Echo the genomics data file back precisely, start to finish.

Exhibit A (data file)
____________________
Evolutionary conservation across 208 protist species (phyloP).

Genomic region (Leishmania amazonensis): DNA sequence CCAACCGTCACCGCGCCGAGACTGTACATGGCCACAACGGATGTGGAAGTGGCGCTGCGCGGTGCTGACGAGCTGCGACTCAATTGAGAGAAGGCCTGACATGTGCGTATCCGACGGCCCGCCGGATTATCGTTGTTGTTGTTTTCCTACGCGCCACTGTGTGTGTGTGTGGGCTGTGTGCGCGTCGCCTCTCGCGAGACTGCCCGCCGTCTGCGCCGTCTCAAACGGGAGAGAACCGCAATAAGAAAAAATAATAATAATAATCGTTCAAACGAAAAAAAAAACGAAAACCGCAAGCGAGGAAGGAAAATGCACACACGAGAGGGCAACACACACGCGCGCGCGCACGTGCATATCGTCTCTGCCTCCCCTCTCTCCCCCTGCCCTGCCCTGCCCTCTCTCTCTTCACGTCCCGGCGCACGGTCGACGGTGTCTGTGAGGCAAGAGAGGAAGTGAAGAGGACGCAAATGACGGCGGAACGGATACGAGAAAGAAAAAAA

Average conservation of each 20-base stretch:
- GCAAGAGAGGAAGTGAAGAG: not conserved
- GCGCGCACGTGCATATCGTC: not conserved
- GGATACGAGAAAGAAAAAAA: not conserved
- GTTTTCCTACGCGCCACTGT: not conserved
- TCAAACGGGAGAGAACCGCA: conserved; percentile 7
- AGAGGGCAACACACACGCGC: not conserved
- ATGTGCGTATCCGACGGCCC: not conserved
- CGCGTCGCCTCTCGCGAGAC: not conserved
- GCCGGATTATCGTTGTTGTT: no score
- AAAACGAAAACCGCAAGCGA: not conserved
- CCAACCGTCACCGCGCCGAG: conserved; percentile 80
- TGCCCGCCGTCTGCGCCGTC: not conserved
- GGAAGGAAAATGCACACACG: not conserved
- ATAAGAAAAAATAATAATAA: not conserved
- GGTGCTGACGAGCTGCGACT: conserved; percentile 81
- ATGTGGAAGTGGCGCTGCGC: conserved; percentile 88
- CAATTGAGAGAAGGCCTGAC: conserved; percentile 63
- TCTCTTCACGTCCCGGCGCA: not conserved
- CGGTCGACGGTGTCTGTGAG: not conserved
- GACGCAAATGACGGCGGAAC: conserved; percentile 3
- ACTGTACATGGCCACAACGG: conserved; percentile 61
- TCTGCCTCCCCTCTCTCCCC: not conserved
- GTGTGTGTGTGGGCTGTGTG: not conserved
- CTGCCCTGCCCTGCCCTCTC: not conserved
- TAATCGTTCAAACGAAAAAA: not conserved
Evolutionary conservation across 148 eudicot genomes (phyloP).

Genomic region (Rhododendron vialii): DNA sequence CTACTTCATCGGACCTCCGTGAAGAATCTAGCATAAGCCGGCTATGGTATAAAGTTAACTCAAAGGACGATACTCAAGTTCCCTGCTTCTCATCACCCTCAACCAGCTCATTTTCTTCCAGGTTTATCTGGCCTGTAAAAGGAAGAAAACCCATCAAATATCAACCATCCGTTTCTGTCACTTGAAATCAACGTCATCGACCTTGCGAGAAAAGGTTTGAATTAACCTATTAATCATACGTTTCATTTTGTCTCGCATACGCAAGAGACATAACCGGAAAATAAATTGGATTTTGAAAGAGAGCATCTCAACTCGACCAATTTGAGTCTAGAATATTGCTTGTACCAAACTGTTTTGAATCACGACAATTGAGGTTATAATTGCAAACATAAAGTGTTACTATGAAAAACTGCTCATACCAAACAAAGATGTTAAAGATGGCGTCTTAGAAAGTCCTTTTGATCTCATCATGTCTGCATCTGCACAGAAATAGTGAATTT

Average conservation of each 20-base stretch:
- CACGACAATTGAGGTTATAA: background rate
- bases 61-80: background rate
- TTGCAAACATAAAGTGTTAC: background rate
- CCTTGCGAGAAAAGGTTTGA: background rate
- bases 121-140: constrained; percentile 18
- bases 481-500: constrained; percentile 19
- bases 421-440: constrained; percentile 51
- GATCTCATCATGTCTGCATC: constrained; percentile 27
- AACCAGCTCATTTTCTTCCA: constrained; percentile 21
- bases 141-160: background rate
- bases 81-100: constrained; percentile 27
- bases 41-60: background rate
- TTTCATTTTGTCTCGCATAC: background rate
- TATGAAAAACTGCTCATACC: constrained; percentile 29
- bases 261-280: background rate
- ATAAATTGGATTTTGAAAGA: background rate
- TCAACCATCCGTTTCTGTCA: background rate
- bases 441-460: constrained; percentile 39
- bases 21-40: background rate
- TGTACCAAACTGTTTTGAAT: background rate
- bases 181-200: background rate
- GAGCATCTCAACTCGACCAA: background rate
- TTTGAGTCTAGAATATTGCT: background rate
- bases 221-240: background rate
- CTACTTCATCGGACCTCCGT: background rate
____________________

Evolutionary conservation across 208 protist species (phyloP).

Genomic region (Leishmania amazonensis): DNA sequence CCAACCGTCACCGCGCCGAGACTGTACATGGCCACAACGGATGTGGAAGTGGCGCTGCGCGGTGCTGACGAGCTGCGACTCAATTGAGAGAAGGCCTGACATGTGCGTATCCGACGGCCCGCCGGATTATCGTTGTTGTTGTTTTCCTACGCGCCACTGTGTGTGTGTGTGGGCTGTGTGCGCGTCGCCTCTCGCGAGACTGCCCGCCGTCTGCGCCGTCTCAAACGGGAGAGAACCGCAATAAGAAAAAATAATAATAATAATCGTTCAAACGAAAAAAAAAACGAAAACCGCAAGCGAGGAAGGAAAATGCACACACGAGAGGGCAACACACACGCGCGCGCGCACGTGCATATCGTCTCTGCCTCCCCTCTCTCCCCCTGCCCTGCCCTGCCCTCTCTCTCTTCACGTCCCGGCGCACGGTCGACGGTGTCTGTGAGGCAAGAGAGGAAGTGAAGAGGACGCAAATGACGGCGGAACGGATACGAGAAAGAAAAAAA

Average conservation of each 20-base stretch:
- GCAAGAGAGGAAGTGAAGAG: not conserved
- GCGCGCACGTGCATATCGTC: not conserved
- GGATACGAGAAAGAAAAAAA: not conserved
- GTTTTCCTACGCGCCACTGT: not conserved
- TCAAACGGGAGAGAACCGCA: conserved; percentile 7
- AGAGGGCAACACACACGCGC: not conserved
- ATGTGCGTATCCGACGGCCC: not conserved
- CGCGTCGCCTCTCGCGAGAC: not conserved
- GCCGGATTATCGTTGTTGTT: no score
- AAAACGAAAACCGCAAGCGA: not conserved
- CCAACCGTCACCGCGCCGAG: conserved; percentile 80
- TGCCCGCCGTCTGCGCCGTC: not conserved
- GGAAGGAAAATGCACACACG: not conserved
- ATAAGAAAAAATAATAATAA: not conserved
- GGTGCTGACGAGCTGCGACT: conserved; percentile 81
- ATGTGGAAGTGGCGCTGCGC: conserved; percentile 88
- CAATTGAGAGAAGGCCTGAC: conserved; percentile 63
- TCTCTTCACGTCCCGGCGCA: not conserved
- CGGTCGACGGTGTCTGTGAG: not conserved
- GACGCAAATGACGGCGGAAC: conserved; percentile 3
- ACTGTACATGGCCACAACGG: conserved; percentile 61
- TCTGCCTCCCCTCTCTCCCC: not conserved
- GTGTGTGTGTGGGCTGTGTG: not conserved
- CTGCCCTGCCCTGCCCTCTC: not conserved
- TAATCGTTCAAACGAAAAAA: not conserved
Evolutionary conservation across 148 eudicot genomes (phyloP).

Genomic region (Rhododendron vialii): DNA sequence CTACTTCATCGGACCTCCGTGAAGAATCTAGCATAAGCCGGCTATGGTATAAAGTTAACTCAAAGGACGATACTCAAGTTCCCTGCTTCTCATCACCCTCAACCAGCTCATTTTCTTCCAGGTTTATCTGGCCTGTAAAAGGAAGAAAACCCATCAAATATCAACCATCCGTTTCTGTCACTTGAAATCAACGTCATCGACCTTGCGAGAAAAGGTTTGAATTAACCTATTAATCATACGTTTCATTTTGTCTCGCATACGCAAGAGACATAACCGGAAAATAAATTGGATTTTGAAAGAGAGCATCTCAACTCGACCAATTTGAGTCTAGAATATTGCTTGTACCAAACTGTTTTGAATCACGACAATTGAGGTTATAATTGCAAACATAAAGTGTTACTATGAAAAACTGCTCATACCAAACAAAGATGTTAAAGATGGCGTCTTAGAAAGTCCTTTTGATCTCATCATGTCTGCATCTGCACAGAAATAGTGAATTT

Average conservation of each 20-base stretch:
- CACGACAATTGAGGTTATAA: background rate
- bases 61-80: background rate
- TTGCAAACATAAAGTGTTAC: background rate
- CCTTGCGAGAAAAGGTTTGA: background rate
- bases 121-140: constrained; percentile 18
- bases 481-500: constrained; percentile 19
- bases 421-440: constrained; percentile 51
- GATCTCATCATGTCTGCATC: constrained; percentile 27
- AACCAGCTCATTTTCTTCCA: constrained; percentile 21
- bases 141-160: background rate
- bases 81-100: constrained; percentile 27
- bases 41-60: background rate
- TTTCATTTTGTCTCGCATAC: background rate
- TATGAAAAACTGCTCATACC: constrained; percentile 29
- bases 261-280: background rate
- ATAAATTGGATTTTGAAAGA: background rate
- TCAACCATCCGTTTCTGTCA: background rate
- bases 441-460: constrained; percentile 39
- bases 21-40: background rate
- TGTACCAAACTGTTTTGAAT: background rate
- bases 181-200: background rate
- GAGCATCTCAACTCGACCAA: background rate
- TTTGAGTCTAGAATATTGCT: background rate
- bases 221-240: background rate
- CTACTTCATCGGACCTCCGT: background rate